The new Education Inspection Framework (EIF) has been described by inspectors as an evolution, rather than a revolution of the existing framework. However, with an increased focus on the curriculum – you could be forgiven for thinking otherwise.
The framework now demands teaching facilitates pupils’ ability to build up knowledge in the long term memory - so that pupils know more, remember more and can do more.
The curriculum must be well thought out so that the right components are embedded in long term memory in order to enable pupils to perform more complex tasks.
Crucially lesson activities should fit in within the school’s goal of education. Steps should be taken to avoid overloading the working memory, as fluency and automaticity become key components in learning.
Educators are deepening their understanding of the framework and wrestling with the practical implications. In what can feel like uncertain times, can we look to certainties within the framework to develop the quality of education within our schools?
We know that our curriculum will be scrutinized. Under the new framework we should be ready to answer detailed questions about our wider provision:
- Can you explain the content of your curriculum?
- Is there clear lesson sequencing over time?
- Is there clear progression and coherence?
- Are the acquisition of basic skills from EYFS strong enough so that children are ‘ready to learn’ as they enter Year 1?
- What are the subject leaders understanding of the school’s ethos and curriculum goals?
- What steps are taken to ensure the lowest 20 per cent (attainment and progress) are accessing the curriculum?
Gainsborough Primary is an average sized school in Hackney, East London, with a children’s centre, provision for two year olds and, from September, provision for pupils with SEMH. The school is part of the Primary Advantage federation. Executive Headteacher Jenna Clark shares Gainsborough Primary’s six steps to success:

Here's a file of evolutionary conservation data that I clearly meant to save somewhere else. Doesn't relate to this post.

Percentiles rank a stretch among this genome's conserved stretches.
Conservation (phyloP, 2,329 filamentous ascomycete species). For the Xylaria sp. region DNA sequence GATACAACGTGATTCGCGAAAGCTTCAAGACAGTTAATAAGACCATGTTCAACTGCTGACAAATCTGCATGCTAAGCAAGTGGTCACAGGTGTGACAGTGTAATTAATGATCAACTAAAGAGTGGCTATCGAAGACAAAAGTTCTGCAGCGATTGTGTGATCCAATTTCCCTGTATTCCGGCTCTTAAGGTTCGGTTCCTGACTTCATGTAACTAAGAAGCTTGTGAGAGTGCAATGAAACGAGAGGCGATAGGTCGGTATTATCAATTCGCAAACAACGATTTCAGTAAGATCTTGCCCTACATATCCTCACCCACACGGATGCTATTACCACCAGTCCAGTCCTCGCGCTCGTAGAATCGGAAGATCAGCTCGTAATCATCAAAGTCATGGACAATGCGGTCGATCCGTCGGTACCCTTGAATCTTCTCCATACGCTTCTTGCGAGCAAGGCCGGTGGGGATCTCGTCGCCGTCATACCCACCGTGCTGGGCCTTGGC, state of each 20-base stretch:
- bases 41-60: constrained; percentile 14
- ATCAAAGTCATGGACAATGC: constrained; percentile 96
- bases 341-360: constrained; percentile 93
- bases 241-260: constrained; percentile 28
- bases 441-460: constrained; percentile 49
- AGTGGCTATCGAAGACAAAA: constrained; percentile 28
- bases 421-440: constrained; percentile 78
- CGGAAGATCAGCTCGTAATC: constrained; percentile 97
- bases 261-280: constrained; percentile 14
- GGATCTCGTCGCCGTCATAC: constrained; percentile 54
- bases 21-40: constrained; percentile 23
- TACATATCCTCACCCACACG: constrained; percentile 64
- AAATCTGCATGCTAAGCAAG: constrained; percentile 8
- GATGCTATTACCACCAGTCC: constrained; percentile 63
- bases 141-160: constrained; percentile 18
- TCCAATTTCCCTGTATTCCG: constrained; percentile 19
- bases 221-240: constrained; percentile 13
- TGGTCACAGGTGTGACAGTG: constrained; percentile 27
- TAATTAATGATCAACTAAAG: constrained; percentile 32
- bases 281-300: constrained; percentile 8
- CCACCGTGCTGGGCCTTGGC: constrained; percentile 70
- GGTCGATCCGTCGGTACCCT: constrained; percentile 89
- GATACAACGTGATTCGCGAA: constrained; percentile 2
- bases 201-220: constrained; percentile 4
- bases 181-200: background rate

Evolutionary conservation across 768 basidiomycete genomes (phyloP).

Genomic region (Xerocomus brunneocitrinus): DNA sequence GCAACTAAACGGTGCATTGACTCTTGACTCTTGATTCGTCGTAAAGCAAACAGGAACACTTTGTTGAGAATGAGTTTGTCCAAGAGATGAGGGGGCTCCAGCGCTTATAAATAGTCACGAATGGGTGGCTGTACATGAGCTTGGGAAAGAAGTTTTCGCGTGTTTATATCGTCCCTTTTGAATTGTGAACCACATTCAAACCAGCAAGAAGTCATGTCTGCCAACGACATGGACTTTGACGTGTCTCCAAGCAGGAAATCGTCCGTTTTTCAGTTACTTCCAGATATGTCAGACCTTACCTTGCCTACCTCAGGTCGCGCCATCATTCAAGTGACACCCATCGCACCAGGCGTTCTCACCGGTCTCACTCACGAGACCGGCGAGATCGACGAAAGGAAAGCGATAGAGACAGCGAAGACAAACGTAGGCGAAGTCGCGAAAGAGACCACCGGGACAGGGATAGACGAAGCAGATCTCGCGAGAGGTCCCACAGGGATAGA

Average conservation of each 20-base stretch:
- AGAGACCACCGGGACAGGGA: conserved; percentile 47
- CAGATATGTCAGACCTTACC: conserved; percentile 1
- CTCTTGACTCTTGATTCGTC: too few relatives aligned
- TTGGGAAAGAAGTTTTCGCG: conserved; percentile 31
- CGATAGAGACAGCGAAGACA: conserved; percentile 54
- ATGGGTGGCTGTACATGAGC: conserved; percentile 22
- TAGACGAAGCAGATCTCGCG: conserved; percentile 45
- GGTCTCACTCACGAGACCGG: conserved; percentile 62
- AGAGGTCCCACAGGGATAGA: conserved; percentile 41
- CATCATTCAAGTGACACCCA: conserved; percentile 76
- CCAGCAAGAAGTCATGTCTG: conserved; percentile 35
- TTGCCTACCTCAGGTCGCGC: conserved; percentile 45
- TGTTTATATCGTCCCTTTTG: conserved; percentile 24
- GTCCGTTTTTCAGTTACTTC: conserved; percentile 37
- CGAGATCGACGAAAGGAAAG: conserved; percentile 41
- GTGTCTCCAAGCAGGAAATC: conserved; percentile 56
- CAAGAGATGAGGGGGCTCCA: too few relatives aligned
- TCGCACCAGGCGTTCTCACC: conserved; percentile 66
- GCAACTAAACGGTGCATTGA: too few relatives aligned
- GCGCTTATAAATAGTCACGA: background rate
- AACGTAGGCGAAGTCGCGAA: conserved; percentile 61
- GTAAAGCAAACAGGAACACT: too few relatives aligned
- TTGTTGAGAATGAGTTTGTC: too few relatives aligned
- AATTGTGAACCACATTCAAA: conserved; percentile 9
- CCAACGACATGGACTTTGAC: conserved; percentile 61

1. Audit existing curriculum models
The leadership team undertook the task of evaluating existing curriculum models to understand what was already working well and what needed to change in order for pupils to make accelerated and age appropriate progress.
In addition to sourcing information nationally and locally, leaders collaborated across settings and key stages to develop a shared understanding of the framework and curriculum content.
3. Refer back to your intent
As a revised and updated curriculum began to be drafted, leaders continued to revisit their curriculum intent asking themselves – does our new curriculum still reflect our ethos and shared purpose?
4. Use your subject leaders
In the spirit of distributed leadership, leaders at all levels were involved as early as possible in the process.
It is important that middle leaders are ‘on message’ but teachers also need to understand the process. Do they understand why lessons are sequenced? Do they have the autonomy to revisit themes or ensure ‘deep learning’ is taking place? Class teachers were supported by senior leaders with planning and coaching to assist with the transition.
The progression document is a work in progress. It is important the curriculum continues to meet the needs of the wider school community, therefore the curriculum will be subject to regular review.
Laura McPhee is an experienced headteacher, education consultant and carries out policy consultancy for national social justice charity Nacro. Visit nacro.org.uk.